What strategy can stop Boko Haram?
There is growing anger and fear in Nigeria. Attacks by Boko Haram insurgents have increased steadily, they no longer target only northern Nigerian towns, as was the case before. Lately Nigerians have had to cope with several attacks within a week.
Two car bomb blasts in Nyanya, a neighborhood on the outskirts of the capital Abuja, was a clear signal of the militants' ability to instill fear and terror.
A local resident at the market in Nyanya told DW people were feeling helpless. "Your people have to come and help us, the situation is not good," he said. "We are suffering. We don't have security in this country, the president is trying but he alone can't solve the whole situation."
Lethal and brutal group
Boko Haram has existed for almost 12 years now. But it has radicalized and its attacks became more brutal after the death of its founder Mohammed Yusuf in 2009. An estimated 300 people were killed on Monday ( 05.05.2014) in Gamboru Ngala , a town near the Cameroonian border.
Emmanuel Nnadozie Onwubiko, chairman of a Nigerian organization of writers concerned with human rights (HURIWA) told DW he was concerned by what's happening. "These people sneak in the dead of the night. They strike and immediately disappear," he said. "They are formidably armed and are said to be well trained. This is the reason why our own soldiers need extensive training."
Calls for Nigeria's military to get better training and equipment is nothing new. Critics of the army have long argued that the soldiers are trained only in traditional warfare. For instance, it was relatively easy for them to deploy in neighboring Cameroon or Chad, but they have little or no expertise at all in dealing with highly mobile terrorists.
Dilemma of rescuing missing girls
What is more pressing for most people is the fate of the more than 200 kidnapped schoolgirls from Chibok. They have spent more than three weeks in the hands of Boko Haram. The group's leader Abubakar Shekau has threatened to sell the girls as slaves.
There is an urgent need to act, but with utmost caution because of the risks involved. It is quite plausible that the Islamists might want to use the students as human shields, says Hildegard Brehrendt-Kigozi, director of the Konrad Adenauer Foundation in Abuja.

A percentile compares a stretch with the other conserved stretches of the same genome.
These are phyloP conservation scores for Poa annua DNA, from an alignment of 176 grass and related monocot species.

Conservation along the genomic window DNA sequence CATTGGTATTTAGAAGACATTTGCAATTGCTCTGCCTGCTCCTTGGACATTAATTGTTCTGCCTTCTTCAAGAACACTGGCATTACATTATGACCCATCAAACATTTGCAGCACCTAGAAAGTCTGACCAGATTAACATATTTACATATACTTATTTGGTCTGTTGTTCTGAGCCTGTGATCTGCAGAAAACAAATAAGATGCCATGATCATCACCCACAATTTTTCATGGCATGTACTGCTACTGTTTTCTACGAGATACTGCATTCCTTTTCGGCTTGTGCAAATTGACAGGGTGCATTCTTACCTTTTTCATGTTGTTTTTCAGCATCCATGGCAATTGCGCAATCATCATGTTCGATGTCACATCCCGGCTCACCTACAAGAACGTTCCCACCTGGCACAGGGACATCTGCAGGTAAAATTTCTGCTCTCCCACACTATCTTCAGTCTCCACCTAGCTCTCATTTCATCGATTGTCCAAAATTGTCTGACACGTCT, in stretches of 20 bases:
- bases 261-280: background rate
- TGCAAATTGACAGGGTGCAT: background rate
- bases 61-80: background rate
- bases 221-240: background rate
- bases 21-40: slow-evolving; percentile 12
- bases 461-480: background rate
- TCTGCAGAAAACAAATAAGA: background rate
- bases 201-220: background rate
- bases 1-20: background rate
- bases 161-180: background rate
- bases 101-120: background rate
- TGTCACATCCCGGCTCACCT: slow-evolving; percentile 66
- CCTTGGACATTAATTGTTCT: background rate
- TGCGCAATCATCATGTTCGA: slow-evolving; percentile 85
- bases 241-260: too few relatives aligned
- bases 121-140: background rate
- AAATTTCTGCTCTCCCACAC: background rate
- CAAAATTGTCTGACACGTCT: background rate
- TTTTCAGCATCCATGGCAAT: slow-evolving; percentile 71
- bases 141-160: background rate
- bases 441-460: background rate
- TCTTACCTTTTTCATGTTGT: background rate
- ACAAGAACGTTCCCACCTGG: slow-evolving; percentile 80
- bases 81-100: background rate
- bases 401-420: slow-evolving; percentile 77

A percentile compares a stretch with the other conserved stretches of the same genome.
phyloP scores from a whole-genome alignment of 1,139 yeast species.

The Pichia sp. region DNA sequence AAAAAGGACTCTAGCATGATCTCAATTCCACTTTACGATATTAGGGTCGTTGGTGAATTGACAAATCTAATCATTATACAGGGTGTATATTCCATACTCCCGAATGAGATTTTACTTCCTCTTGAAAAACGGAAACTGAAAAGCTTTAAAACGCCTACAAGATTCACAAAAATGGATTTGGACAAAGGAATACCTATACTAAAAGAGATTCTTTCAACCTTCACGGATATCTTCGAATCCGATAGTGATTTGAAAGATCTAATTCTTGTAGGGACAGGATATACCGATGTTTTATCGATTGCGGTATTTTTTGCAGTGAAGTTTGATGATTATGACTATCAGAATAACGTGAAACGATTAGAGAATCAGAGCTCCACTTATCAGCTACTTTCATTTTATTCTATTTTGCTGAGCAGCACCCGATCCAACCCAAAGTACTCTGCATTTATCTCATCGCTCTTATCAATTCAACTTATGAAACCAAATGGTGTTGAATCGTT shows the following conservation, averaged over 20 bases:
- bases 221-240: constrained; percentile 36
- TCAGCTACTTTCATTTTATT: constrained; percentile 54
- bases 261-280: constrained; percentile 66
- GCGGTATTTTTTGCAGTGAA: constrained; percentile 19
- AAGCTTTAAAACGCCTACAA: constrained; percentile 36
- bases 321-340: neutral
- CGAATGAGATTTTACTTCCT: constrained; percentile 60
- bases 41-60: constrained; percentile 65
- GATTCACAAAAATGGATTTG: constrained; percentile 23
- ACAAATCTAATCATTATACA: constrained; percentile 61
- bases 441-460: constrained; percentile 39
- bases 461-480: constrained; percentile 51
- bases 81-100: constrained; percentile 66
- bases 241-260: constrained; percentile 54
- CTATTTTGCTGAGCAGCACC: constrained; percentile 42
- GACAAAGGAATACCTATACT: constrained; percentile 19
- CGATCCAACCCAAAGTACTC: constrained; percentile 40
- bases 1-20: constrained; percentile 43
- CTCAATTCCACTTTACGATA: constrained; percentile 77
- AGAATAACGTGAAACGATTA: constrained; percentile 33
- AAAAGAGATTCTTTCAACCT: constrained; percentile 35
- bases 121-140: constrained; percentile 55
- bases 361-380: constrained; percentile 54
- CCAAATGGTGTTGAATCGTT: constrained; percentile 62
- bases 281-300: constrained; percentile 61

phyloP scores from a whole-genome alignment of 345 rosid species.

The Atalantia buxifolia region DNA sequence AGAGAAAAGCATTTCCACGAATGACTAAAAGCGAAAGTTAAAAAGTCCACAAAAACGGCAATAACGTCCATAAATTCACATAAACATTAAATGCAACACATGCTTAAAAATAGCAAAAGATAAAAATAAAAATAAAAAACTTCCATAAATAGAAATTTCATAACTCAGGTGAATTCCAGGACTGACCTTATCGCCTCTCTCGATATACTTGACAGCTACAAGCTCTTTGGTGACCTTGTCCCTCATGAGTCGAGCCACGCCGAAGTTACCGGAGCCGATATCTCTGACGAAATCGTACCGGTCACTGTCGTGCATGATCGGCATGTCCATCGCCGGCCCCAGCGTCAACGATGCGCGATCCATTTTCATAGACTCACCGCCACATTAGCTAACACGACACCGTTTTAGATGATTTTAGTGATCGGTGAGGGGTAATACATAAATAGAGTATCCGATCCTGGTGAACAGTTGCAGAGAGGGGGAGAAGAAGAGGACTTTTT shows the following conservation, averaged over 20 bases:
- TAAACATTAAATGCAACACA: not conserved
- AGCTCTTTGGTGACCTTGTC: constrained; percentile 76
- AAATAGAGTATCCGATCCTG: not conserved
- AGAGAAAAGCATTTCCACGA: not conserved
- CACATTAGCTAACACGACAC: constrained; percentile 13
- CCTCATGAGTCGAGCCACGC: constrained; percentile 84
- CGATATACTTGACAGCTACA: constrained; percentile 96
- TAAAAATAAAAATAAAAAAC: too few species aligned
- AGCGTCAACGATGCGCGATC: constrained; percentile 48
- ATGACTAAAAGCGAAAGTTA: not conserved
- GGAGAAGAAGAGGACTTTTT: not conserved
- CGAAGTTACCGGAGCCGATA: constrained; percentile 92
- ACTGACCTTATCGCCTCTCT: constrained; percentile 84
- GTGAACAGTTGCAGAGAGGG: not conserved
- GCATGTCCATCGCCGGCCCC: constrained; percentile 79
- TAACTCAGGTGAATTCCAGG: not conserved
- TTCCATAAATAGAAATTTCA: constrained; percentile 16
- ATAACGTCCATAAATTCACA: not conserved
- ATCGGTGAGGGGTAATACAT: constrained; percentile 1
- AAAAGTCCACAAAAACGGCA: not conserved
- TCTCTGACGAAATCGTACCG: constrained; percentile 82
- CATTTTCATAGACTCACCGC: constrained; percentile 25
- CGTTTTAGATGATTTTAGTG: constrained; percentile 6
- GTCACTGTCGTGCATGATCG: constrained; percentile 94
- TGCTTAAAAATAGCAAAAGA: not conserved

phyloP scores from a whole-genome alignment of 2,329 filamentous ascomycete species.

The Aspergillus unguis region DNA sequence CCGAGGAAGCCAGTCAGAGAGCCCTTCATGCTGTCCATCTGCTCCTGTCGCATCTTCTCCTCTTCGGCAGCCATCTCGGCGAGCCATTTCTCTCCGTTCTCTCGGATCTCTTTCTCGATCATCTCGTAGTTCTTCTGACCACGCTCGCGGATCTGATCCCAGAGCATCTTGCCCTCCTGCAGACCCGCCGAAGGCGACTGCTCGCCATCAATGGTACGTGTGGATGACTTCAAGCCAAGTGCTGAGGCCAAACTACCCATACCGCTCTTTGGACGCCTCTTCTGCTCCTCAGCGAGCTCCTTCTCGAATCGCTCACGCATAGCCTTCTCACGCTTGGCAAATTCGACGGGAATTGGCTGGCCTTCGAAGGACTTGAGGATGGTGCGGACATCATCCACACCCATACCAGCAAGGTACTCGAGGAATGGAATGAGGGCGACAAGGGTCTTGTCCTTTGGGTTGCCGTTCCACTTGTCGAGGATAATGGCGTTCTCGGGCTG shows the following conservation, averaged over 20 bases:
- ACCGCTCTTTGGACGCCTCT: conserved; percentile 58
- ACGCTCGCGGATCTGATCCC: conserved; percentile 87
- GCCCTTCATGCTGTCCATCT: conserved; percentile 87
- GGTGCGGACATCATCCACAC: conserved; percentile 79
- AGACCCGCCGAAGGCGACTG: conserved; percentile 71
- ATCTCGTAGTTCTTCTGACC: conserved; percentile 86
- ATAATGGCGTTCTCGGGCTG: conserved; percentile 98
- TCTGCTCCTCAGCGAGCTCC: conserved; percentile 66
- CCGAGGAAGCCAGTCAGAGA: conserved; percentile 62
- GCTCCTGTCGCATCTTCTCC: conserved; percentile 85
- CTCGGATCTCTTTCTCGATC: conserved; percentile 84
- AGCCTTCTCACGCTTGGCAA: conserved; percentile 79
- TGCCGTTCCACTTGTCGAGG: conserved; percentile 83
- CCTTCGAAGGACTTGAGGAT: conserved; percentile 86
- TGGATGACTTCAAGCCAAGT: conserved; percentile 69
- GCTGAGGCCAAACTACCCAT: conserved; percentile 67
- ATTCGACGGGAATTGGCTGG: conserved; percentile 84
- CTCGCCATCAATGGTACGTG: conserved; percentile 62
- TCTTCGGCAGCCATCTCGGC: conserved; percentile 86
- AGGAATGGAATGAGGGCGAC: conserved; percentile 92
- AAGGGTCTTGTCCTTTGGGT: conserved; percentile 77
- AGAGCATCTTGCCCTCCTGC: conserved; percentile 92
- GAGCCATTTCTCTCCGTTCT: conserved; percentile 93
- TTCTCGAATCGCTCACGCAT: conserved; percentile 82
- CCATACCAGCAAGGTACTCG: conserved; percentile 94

Behrendt-Kigozi believes a response that relies more on dialogue than on weapons could still have a chance. "One could think, okay, you should maybe wait a bit and hope that some of the girls may escape on their own, like a number of them have already done,” she said "Or perhaps there could be a deal that some of the captured Boko Haram fighters are released in exchange for the girls."
Failed state of emergency
Since May 14, 2013, three northern states - Borno, Yobe and Adamawa - have been under a state of emergency rule. The move was meant to enable large-scale military operations to be carried out against the terrorists. But so far, success has been moderate. On the other hand, the Islamist fighters appear to be getting stronger than ever.
President Goodluck Jonathan has on several occasions rejected the idea of talking to Boko Haram. Only last Sunday (04.05.2014), during a panel discussion with the media, he reiterated once again that dialogue was out of the question, repeating his usual line that he cannot talk with a group that "has no face and no contact person."
Many people, such as Suran Darba who hails from northern Nigeria, feel the president is using that statement as an excuse. "That is not true. I do not believe that they have no face because it started from somewhere," Darba said, adding that the government had not done anything to stop those behind the sect. "We have to stop playing these kind of gimmicks and arrest the sponsors of Boko Haram.”